I've not mentioned either hospital, but I would be remiss if I didn't mention the doctor our family was blessed with in that moment. Podiatrist, Dr. Michael Murdock, breezed into the room and told us in no uncertain terms that Camden's toe was going to have to come off. Camden lost it and I called the guys. Once again, we crowded around Camden's bed, doing our best to keep him, and each other, calm. Dr. Murdock explained to us what he was going to do and how he was going to do it. He read our family very clearly and knew the absolute best approach was to state fact and let us deal with it. He did so gently, but firmly. He assured Camden, and us, that he would be fine, his balance would not be effected. He also gave Camden a secret word and told him that when he came for his follow-up appointment, if he could remember the word, he would get a special gift. We, as a family unit, felt completely at peace with Camden being in the hands of Dr. Murdock. It was the same process again, we stayed with Camden all the way until the surgery suite doors, and then waited for news that he was out and awake.
We spent the next two hours watching Camden slip in and out of sleep, each time waking with the same question.
"Is it gone?"
Camden finally woke up and asked once again if he was without a toe. Then he asked to see it. I reached over and pulled the sheet that covered his foot back. Camden stared at it for a few minutes. Nobody said anything while he just took it in. All at once, the previous two weeks hit him. His toe was gone. It wasn't coming back, and none of us could do a thing to make this better for him. He reached out for Talon, who has spent every moment of his life next to his big brother, and just repeated to him that his toe was gone. Talon stepped to his brother's bedside, tears streaming from his eyes, and just held onto his brother. I glanced at Papa and then David, who were both softly crying. That was it for me. Four of the strongest people I have ever known in my life were in tears, all in pain for our Camden, and I could control it no more. For the next four hours, that's what we did. We cried. We supported one another. Then Talon decided enough was enough, it was time to do what we do best, come together and heal through togetherness and humor.
"I'm thinking nine toes, what do you think?"
In a moment of laughter, we went through possible combinations and settled on "Nueve" for his new nickname. The hospital staff had left strict instructions that we weren't to touch anything, just to allow the staff to handle everything that first night. When the nurse came in the morning to check on Camden, she took the new boot from his foot and Camden found a message from Dr. Murdock, telling him what a great job he did. The staff at the hospital knew that we wouldn't be separated, where we go one we go all, and they fed the five of us from the cafeteria, including any snacks or drinks, for free while we waited for Camden to be well enough to leave the hospital. Camden did very well and was discharged the next morning, leaving everyone that had the fortune to work with him with a smile on their face.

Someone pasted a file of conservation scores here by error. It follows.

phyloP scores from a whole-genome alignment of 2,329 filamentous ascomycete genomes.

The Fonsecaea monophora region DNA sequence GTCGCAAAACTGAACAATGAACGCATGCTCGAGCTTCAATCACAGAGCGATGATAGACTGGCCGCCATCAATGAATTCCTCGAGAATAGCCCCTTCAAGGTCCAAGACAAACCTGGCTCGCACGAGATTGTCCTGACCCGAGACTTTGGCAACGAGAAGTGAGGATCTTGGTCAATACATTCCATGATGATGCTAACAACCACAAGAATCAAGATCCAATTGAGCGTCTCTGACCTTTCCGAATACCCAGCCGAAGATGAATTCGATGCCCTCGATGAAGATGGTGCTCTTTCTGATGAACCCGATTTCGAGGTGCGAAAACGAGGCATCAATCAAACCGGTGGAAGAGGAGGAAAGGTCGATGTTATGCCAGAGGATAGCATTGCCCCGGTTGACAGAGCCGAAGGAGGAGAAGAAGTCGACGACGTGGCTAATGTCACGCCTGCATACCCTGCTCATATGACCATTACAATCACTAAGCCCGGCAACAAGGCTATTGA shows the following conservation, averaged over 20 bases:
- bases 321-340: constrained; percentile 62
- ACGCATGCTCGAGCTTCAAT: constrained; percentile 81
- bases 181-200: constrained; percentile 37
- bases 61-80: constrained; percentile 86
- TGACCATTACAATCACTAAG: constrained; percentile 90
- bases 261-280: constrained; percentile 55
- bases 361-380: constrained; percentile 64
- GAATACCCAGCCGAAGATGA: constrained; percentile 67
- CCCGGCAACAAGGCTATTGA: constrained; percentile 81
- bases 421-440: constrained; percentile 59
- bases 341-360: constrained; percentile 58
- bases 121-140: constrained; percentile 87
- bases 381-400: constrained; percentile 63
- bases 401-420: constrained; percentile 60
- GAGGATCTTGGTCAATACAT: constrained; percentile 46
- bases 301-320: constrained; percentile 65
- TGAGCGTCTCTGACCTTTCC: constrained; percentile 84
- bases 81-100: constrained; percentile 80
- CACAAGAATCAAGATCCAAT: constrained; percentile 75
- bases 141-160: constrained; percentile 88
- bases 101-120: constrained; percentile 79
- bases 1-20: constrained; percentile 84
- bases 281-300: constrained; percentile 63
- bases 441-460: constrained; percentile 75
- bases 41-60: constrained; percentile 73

For the next week, we just hung out and waited for Camden to heal. After his check-up with Dr. Murdock, we turned our attention towards moving on to where we had decided to live on the southern Oregon coast. It would be three weeks before Camden was able to get his stitches out from his foot, and we learned a ton about our sons during that period. Camden was sent home with strong pain medication after both surgeries, but refused to take more than a few of them. He took an ibuprofen for the phantom pain, and he went on with his life. When he reached a depression that we all knew was going to come, we watched Talon refuse to allow that to happen, engage Camden and demand with his special brand of sarcastic humor that his big brother stand back up. When Talon made it clear that if Camden needed a shoulder to lean on until he was strong enough to stand on his own, that was perfect, but he WOULD stand back up on his own. David worried and fussed over Camden and Papa calmed us all with his medical experience throughout the whole thing.
As for me, I'm still unable to hear metal striking asphalt without my heart dropping. We are full-time Rvers and that requires moving the trailers, which immediately sends me into a panic attack, rendering me completely useless to my family. I worry about my guys all of the time. I am completely over-protective of all of them. I fuss over them constantly. I nag them to take care of themselves, I hover. Papa, David, Camden and Talon just hug me, remind me that we are all together, and we are all fine.
Our life and the way we live it isn't for everyone, but it works for us. We live with honesty, and that means there will be mistakes and pain and troubles. I've learned that though we don't have any idea what tomorrow is going to bring, none of us will take it on alone. We will laugh together. We will cry together. We will fight together. We will live and we will love together. Where we go one we go all, and we will be okay when we get there.